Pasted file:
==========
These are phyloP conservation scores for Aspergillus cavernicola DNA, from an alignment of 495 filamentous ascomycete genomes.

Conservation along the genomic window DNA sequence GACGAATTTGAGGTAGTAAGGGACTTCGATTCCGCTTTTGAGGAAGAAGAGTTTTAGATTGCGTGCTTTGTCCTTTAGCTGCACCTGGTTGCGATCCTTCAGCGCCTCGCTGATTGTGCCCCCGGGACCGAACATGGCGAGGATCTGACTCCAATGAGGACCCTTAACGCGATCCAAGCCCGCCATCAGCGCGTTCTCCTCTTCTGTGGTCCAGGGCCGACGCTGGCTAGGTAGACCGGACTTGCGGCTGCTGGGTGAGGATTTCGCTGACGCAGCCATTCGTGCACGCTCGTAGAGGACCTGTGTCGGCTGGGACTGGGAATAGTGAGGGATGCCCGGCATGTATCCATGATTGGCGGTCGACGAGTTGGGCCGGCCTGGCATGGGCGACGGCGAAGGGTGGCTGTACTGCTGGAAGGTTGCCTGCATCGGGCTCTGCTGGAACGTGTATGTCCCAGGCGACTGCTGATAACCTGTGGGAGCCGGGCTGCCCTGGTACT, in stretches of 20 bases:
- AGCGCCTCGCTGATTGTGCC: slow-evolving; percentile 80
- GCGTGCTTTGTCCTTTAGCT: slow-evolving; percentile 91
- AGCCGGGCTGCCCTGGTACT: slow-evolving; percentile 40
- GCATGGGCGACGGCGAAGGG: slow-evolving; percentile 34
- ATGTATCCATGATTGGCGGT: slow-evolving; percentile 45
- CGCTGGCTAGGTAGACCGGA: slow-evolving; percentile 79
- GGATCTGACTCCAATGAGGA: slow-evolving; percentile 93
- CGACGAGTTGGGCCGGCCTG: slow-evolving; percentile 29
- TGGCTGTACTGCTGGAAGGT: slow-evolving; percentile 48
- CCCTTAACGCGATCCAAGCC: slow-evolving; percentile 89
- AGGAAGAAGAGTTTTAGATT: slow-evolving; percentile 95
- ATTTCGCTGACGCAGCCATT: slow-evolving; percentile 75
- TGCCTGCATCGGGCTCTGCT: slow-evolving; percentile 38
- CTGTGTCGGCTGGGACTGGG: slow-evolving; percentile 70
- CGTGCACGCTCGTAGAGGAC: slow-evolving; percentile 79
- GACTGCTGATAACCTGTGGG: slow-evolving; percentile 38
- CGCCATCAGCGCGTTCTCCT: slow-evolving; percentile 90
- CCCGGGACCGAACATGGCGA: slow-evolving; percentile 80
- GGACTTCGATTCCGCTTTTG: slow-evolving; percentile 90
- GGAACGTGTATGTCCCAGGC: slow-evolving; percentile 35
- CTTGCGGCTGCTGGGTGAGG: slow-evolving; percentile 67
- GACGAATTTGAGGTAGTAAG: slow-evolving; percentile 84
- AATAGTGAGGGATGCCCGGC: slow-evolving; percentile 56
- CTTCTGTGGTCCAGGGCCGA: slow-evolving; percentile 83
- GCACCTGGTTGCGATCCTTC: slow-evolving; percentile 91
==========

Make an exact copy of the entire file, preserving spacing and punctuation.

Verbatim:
These are phyloP conservation scores for Aspergillus cavernicola DNA, from an alignment of 495 filamentous ascomycete genomes.

Conservation along the genomic window DNA sequence GACGAATTTGAGGTAGTAAGGGACTTCGATTCCGCTTTTGAGGAAGAAGAGTTTTAGATTGCGTGCTTTGTCCTTTAGCTGCACCTGGTTGCGATCCTTCAGCGCCTCGCTGATTGTGCCCCCGGGACCGAACATGGCGAGGATCTGACTCCAATGAGGACCCTTAACGCGATCCAAGCCCGCCATCAGCGCGTTCTCCTCTTCTGTGGTCCAGGGCCGACGCTGGCTAGGTAGACCGGACTTGCGGCTGCTGGGTGAGGATTTCGCTGACGCAGCCATTCGTGCACGCTCGTAGAGGACCTGTGTCGGCTGGGACTGGGAATAGTGAGGGATGCCCGGCATGTATCCATGATTGGCGGTCGACGAGTTGGGCCGGCCTGGCATGGGCGACGGCGAAGGGTGGCTGTACTGCTGGAAGGTTGCCTGCATCGGGCTCTGCTGGAACGTGTATGTCCCAGGCGACTGCTGATAACCTGTGGGAGCCGGGCTGCCCTGGTACT, in stretches of 20 bases:
- AGCGCCTCGCTGATTGTGCC: slow-evolving; percentile 80
- GCGTGCTTTGTCCTTTAGCT: slow-evolving; percentile 91
- AGCCGGGCTGCCCTGGTACT: slow-evolving; percentile 40
- GCATGGGCGACGGCGAAGGG: slow-evolving; percentile 34
- ATGTATCCATGATTGGCGGT: slow-evolving; percentile 45
- CGCTGGCTAGGTAGACCGGA: slow-evolving; percentile 79
- GGATCTGACTCCAATGAGGA: slow-evolving; percentile 93
- CGACGAGTTGGGCCGGCCTG: slow-evolving; percentile 29
- TGGCTGTACTGCTGGAAGGT: slow-evolving; percentile 48
- CCCTTAACGCGATCCAAGCC: slow-evolving; percentile 89
- AGGAAGAAGAGTTTTAGATT: slow-evolving; percentile 95
- ATTTCGCTGACGCAGCCATT: slow-evolving; percentile 75
- TGCCTGCATCGGGCTCTGCT: slow-evolving; percentile 38
- CTGTGTCGGCTGGGACTGGG: slow-evolving; percentile 70
- CGTGCACGCTCGTAGAGGAC: slow-evolving; percentile 79
- GACTGCTGATAACCTGTGGG: slow-evolving; percentile 38
- CGCCATCAGCGCGTTCTCCT: slow-evolving; percentile 90
- CCCGGGACCGAACATGGCGA: slow-evolving; percentile 80
- GGACTTCGATTCCGCTTTTG: slow-evolving; percentile 90
- GGAACGTGTATGTCCCAGGC: slow-evolving; percentile 35
- CTTGCGGCTGCTGGGTGAGG: slow-evolving; percentile 67
- GACGAATTTGAGGTAGTAAG: slow-evolving; percentile 84
- AATAGTGAGGGATGCCCGGC: slow-evolving; percentile 56
- CTTCTGTGGTCCAGGGCCGA: slow-evolving; percentile 83
- GCACCTGGTTGCGATCCTTC: slow-evolving; percentile 91